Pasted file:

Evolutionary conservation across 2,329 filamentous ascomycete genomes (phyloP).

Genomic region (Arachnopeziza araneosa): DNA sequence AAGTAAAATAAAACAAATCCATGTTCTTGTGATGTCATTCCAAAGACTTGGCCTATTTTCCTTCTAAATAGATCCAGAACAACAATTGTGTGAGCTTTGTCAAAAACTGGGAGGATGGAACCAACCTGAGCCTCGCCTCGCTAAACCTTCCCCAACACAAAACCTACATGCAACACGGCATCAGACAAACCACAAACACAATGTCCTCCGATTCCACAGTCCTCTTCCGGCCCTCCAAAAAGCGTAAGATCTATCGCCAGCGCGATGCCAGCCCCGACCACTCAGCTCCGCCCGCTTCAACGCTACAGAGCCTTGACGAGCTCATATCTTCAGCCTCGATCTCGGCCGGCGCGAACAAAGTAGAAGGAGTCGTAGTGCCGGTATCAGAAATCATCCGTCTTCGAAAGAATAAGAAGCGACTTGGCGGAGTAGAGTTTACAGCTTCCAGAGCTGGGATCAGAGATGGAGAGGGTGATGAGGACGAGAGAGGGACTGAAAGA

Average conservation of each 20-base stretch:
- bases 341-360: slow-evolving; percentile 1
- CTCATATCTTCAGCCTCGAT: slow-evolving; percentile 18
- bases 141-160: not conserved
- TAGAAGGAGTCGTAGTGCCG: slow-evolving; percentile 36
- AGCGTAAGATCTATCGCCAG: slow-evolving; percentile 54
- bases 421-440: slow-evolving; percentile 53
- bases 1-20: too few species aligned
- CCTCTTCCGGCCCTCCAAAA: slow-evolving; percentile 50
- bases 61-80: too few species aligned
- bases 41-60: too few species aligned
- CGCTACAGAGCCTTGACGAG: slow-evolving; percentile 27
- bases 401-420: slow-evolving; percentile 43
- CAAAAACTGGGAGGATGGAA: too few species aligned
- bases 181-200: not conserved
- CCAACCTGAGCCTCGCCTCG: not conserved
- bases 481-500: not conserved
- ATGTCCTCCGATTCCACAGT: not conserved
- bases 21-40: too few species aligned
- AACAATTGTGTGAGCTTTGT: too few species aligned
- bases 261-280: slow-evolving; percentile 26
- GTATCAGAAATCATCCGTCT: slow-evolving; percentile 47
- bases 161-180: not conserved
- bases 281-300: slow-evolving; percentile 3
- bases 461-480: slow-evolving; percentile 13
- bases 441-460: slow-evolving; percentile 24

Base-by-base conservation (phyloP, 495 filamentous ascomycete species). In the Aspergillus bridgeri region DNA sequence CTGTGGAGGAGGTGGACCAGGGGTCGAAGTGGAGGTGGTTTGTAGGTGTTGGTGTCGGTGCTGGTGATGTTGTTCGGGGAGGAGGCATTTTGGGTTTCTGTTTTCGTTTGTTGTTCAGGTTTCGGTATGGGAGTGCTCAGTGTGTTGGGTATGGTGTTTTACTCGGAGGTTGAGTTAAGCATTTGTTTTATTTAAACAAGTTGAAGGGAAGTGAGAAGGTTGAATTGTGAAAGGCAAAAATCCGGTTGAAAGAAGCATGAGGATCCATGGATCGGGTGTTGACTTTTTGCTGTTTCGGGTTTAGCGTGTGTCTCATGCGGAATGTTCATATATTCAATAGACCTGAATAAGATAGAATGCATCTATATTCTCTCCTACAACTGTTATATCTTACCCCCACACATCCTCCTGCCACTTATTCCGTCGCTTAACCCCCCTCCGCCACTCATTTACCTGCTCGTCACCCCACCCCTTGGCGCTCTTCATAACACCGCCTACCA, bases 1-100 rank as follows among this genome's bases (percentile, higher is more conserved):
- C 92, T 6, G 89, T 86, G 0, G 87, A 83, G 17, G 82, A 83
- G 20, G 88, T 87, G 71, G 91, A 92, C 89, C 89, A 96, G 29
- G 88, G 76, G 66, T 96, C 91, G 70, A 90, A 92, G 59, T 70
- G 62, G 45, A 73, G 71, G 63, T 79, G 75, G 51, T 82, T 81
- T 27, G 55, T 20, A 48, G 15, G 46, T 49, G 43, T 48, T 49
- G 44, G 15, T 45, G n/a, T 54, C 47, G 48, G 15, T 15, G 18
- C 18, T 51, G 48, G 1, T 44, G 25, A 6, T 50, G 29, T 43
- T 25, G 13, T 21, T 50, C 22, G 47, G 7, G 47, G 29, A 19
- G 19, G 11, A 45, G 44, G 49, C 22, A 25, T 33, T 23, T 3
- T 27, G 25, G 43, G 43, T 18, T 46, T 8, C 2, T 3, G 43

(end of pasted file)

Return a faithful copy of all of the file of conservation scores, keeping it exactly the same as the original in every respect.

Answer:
Evolutionary conservation across 2,329 filamentous ascomycete genomes (phyloP).

Genomic region (Arachnopeziza araneosa): DNA sequence AAGTAAAATAAAACAAATCCATGTTCTTGTGATGTCATTCCAAAGACTTGGCCTATTTTCCTTCTAAATAGATCCAGAACAACAATTGTGTGAGCTTTGTCAAAAACTGGGAGGATGGAACCAACCTGAGCCTCGCCTCGCTAAACCTTCCCCAACACAAAACCTACATGCAACACGGCATCAGACAAACCACAAACACAATGTCCTCCGATTCCACAGTCCTCTTCCGGCCCTCCAAAAAGCGTAAGATCTATCGCCAGCGCGATGCCAGCCCCGACCACTCAGCTCCGCCCGCTTCAACGCTACAGAGCCTTGACGAGCTCATATCTTCAGCCTCGATCTCGGCCGGCGCGAACAAAGTAGAAGGAGTCGTAGTGCCGGTATCAGAAATCATCCGTCTTCGAAAGAATAAGAAGCGACTTGGCGGAGTAGAGTTTACAGCTTCCAGAGCTGGGATCAGAGATGGAGAGGGTGATGAGGACGAGAGAGGGACTGAAAGA

Average conservation of each 20-base stretch:
- bases 341-360: slow-evolving; percentile 1
- CTCATATCTTCAGCCTCGAT: slow-evolving; percentile 18
- bases 141-160: not conserved
- TAGAAGGAGTCGTAGTGCCG: slow-evolving; percentile 36
- AGCGTAAGATCTATCGCCAG: slow-evolving; percentile 54
- bases 421-440: slow-evolving; percentile 53
- bases 1-20: too few species aligned
- CCTCTTCCGGCCCTCCAAAA: slow-evolving; percentile 50
- bases 61-80: too few species aligned
- bases 41-60: too few species aligned
- CGCTACAGAGCCTTGACGAG: slow-evolving; percentile 27
- bases 401-420: slow-evolving; percentile 43
- CAAAAACTGGGAGGATGGAA: too few species aligned
- bases 181-200: not conserved
- CCAACCTGAGCCTCGCCTCG: not conserved
- bases 481-500: not conserved
- ATGTCCTCCGATTCCACAGT: not conserved
- bases 21-40: too few species aligned
- AACAATTGTGTGAGCTTTGT: too few species aligned
- bases 261-280: slow-evolving; percentile 26
- GTATCAGAAATCATCCGTCT: slow-evolving; percentile 47
- bases 161-180: not conserved
- bases 281-300: slow-evolving; percentile 3
- bases 461-480: slow-evolving; percentile 13
- bases 441-460: slow-evolving; percentile 24

Base-by-base conservation (phyloP, 495 filamentous ascomycete species). In the Aspergillus bridgeri region DNA sequence CTGTGGAGGAGGTGGACCAGGGGTCGAAGTGGAGGTGGTTTGTAGGTGTTGGTGTCGGTGCTGGTGATGTTGTTCGGGGAGGAGGCATTTTGGGTTTCTGTTTTCGTTTGTTGTTCAGGTTTCGGTATGGGAGTGCTCAGTGTGTTGGGTATGGTGTTTTACTCGGAGGTTGAGTTAAGCATTTGTTTTATTTAAACAAGTTGAAGGGAAGTGAGAAGGTTGAATTGTGAAAGGCAAAAATCCGGTTGAAAGAAGCATGAGGATCCATGGATCGGGTGTTGACTTTTTGCTGTTTCGGGTTTAGCGTGTGTCTCATGCGGAATGTTCATATATTCAATAGACCTGAATAAGATAGAATGCATCTATATTCTCTCCTACAACTGTTATATCTTACCCCCACACATCCTCCTGCCACTTATTCCGTCGCTTAACCCCCCTCCGCCACTCATTTACCTGCTCGTCACCCCACCCCTTGGCGCTCTTCATAACACCGCCTACCA, bases 1-100 rank as follows among this genome's bases (percentile, higher is more conserved):
- C 92, T 6, G 89, T 86, G 0, G 87, A 83, G 17, G 82, A 83
- G 20, G 88, T 87, G 71, G 91, A 92, C 89, C 89, A 96, G 29
- G 88, G 76, G 66, T 96, C 91, G 70, A 90, A 92, G 59, T 70
- G 62, G 45, A 73, G 71, G 63, T 79, G 75, G 51, T 82, T 81
- T 27, G 55, T 20, A 48, G 15, G 46, T 49, G 43, T 48, T 49
- G 44, G 15, T 45, G n/a, T 54, C 47, G 48, G 15, T 15, G 18
- C 18, T 51, G 48, G 1, T 44, G 25, A 6, T 50, G 29, T 43
- T 25, G 13, T 21, T 50, C 22, G 47, G 7, G 47, G 29, A 19
- G 19, G 11, A 45, G 44, G 49, C 22, A 25, T 33, T 23, T 3
- T 27, G 25, G 43, G 43, T 18, T 46, T 8, C 2, T 3, G 43